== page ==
It’s estimated the fire caused AU$10 million in damages to the facility, which refines nickel from three sources as a vital part of Nickel West’s operations.
Australian miner BHP (ASX:BHP,NYSE:BHP,LSE:BLT) has had a setback in its Nickel West operations in Western Australia, after its Kalgoorlie nickel smelter was forced to close after a fire ripped through the facility on the weekend.
As reported by local media, an estimated AU$10 million in damage was caused at the facility, with the fire taking four hours to be brought under control by local fire response teams.
Conditions were described by the Kalgoorlie fire station officer as very dangerous due to the nature of the facility — though no responders or workers at the site were injured during the fire, which is understood to have started in the facility’s furnace building on Sunday (September 23) afternoon.
Operations at the facility will remain suspended while BHP assesses the damage, with workers returning to work on Monday to work on recovery. No estimate for a resumption of operations has been released.
“People have returned to work at the Kalgoorlie Smelter today and the team is working on the recovery of safe operations,” a company spokeswoman told The West Australian.
“Our first priority is the safety of all our people and returning the plant to normal operations.”
The Western Australian Department of Mines, Industry Regulation and Safety has launched an investigation into the incident.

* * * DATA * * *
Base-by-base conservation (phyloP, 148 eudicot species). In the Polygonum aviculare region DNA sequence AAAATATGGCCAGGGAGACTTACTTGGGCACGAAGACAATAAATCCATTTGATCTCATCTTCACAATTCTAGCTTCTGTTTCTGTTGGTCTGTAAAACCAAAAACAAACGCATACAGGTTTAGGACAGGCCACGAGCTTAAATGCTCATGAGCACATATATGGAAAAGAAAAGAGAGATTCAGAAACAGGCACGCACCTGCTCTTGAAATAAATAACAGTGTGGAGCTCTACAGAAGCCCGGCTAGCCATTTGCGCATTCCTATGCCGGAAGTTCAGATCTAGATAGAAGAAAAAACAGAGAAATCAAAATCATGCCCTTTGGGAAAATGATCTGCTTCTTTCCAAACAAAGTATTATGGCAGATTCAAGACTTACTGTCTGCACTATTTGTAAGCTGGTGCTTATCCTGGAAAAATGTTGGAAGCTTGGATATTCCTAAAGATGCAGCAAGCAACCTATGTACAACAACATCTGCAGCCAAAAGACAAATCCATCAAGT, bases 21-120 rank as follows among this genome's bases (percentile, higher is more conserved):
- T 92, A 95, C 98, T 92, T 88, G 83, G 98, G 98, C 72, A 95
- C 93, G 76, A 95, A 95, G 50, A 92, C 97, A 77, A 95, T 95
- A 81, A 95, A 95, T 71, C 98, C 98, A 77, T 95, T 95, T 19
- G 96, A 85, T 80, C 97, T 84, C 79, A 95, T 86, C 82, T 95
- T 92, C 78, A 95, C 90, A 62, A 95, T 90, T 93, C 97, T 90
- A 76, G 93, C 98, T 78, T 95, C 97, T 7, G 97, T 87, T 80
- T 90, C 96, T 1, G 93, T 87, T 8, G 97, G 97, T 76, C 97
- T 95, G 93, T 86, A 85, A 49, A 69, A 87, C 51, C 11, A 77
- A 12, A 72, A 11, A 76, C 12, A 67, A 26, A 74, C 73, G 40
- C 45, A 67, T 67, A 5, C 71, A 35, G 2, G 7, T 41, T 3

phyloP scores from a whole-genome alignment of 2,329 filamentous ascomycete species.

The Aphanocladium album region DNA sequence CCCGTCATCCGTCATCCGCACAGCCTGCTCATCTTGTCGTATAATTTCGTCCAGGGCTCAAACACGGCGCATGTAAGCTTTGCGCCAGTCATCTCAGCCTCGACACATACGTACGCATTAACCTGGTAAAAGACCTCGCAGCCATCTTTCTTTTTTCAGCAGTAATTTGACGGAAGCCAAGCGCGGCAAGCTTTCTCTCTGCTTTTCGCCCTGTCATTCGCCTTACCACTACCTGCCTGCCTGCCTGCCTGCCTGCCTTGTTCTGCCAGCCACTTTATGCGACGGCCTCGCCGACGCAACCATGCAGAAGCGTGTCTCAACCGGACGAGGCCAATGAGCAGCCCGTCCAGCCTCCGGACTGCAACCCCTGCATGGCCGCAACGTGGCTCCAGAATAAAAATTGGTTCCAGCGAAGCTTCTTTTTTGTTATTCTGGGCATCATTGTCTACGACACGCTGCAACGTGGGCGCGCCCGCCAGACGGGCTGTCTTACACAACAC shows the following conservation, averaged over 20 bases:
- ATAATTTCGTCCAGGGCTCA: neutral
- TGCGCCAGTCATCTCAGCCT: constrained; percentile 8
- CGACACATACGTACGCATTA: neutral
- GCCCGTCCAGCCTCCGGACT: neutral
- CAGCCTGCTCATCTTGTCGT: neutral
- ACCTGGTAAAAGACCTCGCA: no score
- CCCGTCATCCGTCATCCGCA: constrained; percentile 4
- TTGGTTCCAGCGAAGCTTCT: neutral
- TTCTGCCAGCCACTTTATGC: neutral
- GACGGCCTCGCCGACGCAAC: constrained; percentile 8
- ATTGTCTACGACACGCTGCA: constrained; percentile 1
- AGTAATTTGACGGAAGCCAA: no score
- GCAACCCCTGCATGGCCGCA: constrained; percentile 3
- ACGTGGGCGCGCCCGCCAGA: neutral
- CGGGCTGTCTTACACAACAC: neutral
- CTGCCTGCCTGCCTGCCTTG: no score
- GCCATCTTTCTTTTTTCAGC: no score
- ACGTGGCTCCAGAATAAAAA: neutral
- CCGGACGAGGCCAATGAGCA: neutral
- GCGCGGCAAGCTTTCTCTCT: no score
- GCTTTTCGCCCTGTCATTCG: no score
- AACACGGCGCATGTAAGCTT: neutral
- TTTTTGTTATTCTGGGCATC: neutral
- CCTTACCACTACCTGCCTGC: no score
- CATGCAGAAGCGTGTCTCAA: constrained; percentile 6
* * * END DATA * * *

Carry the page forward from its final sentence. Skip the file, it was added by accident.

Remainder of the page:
The Kalgoorlie smelter is a junction of operations for Nickel West, with three streams of nickel concentrate coming together from concentrators at Mt Keith, Leinster and Kambalda to be processed into nickel matte, with another facility processing it further to premium-grade nickel powder and briquettes containing 99.8 percent nickel.
In the last financial year, Nickel West produced 91,000 tonnes of nickel.
Kalgoorlie is home to BHP’s Nickel West operations, which earlier this year announced it would be embarking on an expansion program that would see new mines, upgraded facilities and a focus on nickel sulfate in a bid to cater to the booming battery metals market.
The company forecasts that by Q4 2019, its sales to the battery segment will make up almost 90 percent of all nickel sales — up from less than 60 percent at the start of this year.
On the LME, nickel — which has been the most resilient of the base metals during the trade war – was trading at US$12,840 a tonne as of Tuesday (September 25).
In Sydney, BHP was trading at AU$34.50 as of market close on Wednesday (September 26) AEST, up 1.17 percent.
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Securities Disclosure: I, Scott Tibballs, hold no direct investment interest in any company mentioned in this article.